Good Food Blog
Back to schoolPosted at 12:00PM, 01 September 2008 by Stuart Walton - Food and wine writer
Back to school! Were there ever three words more guaranteed to strike the deepest misery into the hearts of growing girls and boys? They screamed out from shop window displays to ruin what remained of August that the weather hadn't already ruined, and reminded you that even half-good things came to an end.
Going back to school meant returning to those unearthly meals they gave you in the middle of the day, and that didn't taste like any food you encountered anywhere else
As well as homework and chalk-dust and rainy autumn mornings trudging to the bus stop, though, going back to school meant returning to those unearthly meals they gave you in the middle of the day, and that didn't taste like any food you encountered anywhere else.
Much debate has been generated by Jamie Oliver's campaign to improve school catering , but Jamie is too young to have been at primary school in the 1960s, when Turkey Twizzlers were nothing but a gleam in Bernard Matthews' eye. At my junior school in the north-west, we'd have given up our PE kits for the chance of a Turkey Twizzler.
There was no pasta then, other than the occasional decanted tin of Heinz spaghetti, which I could no longer eat as soon as another kid revealed, as he merrily filled his face with it, that his family called it 'worms', to distinguish it presumably from anything resembling foreign muck. There was certainly no salad, but we wouldn't have eaten it if there had been.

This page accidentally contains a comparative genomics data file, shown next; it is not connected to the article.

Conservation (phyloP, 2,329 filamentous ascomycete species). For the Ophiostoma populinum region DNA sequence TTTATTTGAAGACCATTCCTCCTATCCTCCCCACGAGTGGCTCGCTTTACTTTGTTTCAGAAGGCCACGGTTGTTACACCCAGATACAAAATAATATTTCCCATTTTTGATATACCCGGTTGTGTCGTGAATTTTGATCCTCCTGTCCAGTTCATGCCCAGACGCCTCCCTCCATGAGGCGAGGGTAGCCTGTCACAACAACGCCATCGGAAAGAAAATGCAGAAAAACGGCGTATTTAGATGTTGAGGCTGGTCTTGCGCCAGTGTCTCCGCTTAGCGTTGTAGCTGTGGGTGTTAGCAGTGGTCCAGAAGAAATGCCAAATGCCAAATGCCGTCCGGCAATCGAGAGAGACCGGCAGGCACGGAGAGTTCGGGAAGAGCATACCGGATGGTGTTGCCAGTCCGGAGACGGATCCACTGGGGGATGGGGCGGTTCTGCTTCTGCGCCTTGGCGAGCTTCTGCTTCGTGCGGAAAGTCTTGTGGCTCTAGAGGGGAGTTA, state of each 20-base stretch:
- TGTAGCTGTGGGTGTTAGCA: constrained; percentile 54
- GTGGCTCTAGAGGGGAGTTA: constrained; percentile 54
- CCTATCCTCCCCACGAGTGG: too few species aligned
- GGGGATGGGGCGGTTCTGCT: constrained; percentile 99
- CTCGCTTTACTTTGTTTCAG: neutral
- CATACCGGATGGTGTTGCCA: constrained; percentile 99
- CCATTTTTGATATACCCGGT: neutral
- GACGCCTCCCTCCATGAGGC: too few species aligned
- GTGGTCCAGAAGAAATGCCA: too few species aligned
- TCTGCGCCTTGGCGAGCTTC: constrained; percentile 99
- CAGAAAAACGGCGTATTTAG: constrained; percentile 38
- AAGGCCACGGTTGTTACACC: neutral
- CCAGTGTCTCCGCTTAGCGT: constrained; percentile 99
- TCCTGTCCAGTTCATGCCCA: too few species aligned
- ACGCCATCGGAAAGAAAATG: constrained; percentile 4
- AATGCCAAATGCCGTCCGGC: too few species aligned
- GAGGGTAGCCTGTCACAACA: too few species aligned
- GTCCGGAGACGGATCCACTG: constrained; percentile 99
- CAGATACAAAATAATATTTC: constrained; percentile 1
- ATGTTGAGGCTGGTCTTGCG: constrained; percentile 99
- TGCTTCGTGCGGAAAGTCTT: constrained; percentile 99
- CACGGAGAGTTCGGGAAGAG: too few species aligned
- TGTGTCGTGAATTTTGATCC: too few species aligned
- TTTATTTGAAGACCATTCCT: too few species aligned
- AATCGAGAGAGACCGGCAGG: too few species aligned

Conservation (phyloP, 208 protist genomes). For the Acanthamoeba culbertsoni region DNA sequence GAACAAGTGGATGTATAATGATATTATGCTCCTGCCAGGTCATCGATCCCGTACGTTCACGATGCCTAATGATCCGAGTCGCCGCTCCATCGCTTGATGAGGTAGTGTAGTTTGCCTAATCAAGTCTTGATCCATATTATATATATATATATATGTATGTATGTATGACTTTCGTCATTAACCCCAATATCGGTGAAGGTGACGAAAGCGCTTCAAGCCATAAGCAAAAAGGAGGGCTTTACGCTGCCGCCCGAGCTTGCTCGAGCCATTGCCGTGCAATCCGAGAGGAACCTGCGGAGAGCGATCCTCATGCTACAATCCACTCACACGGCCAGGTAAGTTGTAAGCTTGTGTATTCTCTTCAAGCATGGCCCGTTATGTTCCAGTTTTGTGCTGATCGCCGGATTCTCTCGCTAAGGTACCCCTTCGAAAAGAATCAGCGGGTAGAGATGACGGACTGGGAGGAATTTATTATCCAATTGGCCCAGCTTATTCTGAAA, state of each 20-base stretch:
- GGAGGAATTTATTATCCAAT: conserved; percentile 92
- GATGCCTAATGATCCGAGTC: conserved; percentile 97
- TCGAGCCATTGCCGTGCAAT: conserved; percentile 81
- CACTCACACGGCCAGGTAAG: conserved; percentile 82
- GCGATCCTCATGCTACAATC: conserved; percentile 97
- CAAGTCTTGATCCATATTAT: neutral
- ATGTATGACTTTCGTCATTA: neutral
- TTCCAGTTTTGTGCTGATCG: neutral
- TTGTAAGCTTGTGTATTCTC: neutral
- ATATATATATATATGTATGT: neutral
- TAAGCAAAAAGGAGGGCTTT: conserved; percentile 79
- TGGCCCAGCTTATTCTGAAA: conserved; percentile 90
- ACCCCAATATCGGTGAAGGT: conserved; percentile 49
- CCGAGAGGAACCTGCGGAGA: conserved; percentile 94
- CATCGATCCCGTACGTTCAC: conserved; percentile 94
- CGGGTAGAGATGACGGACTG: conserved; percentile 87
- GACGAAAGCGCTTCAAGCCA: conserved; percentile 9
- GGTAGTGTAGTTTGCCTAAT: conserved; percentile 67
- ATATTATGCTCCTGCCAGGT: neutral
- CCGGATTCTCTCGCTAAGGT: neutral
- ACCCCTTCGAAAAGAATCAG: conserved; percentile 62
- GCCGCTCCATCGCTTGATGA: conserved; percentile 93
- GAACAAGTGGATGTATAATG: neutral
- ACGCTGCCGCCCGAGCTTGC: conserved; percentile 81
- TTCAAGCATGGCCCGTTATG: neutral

What we got most days was something resembling a roast dinner. That might sound all right, but the sliced meat was always of a uniform rectangular appearance, heated up, I imagine, in convection ovens, and served in a lake of chocolate-brown gravy that coated our throats so that no-one could hear us scream. Vegetables that had been boiled to hell and back completed the ensemble.
This was always followed either by a pastry raft topped with tinned fruit and squirty shaving-foam cream, or else a lump of sponge pudding in a lake of custard that was always colour-coded to the topping, so raspberry jam came with pale pink custard, lemon curd with yellow, and so on. There was no difference in the taste of these 'sauces', the predominant note being what I would now recognise as cornflour.
Apart from the odd kid who would have greedily devoured whatever was served up at the hatch, even mashed crayon in a colour-coded cornflour sauce, most of us couldn't finish these dinners. But here's the life-altering bit. The dining hall was patrolled by a formidable woman in a red headscarf, who had the angriest face in the world. You had to put up your hand and plead with her to let you leave what you couldn't finish. Sometimes she would refuse, and you had to struggle on to retching point.
Although I once played Oliver Twist in a school production, I can't remember anybody, least of all me, ever being so daft as to ask for more. Now if they'd offered us Turkey Twizzlers and oven chips, it would have been like feeding time at the zoo.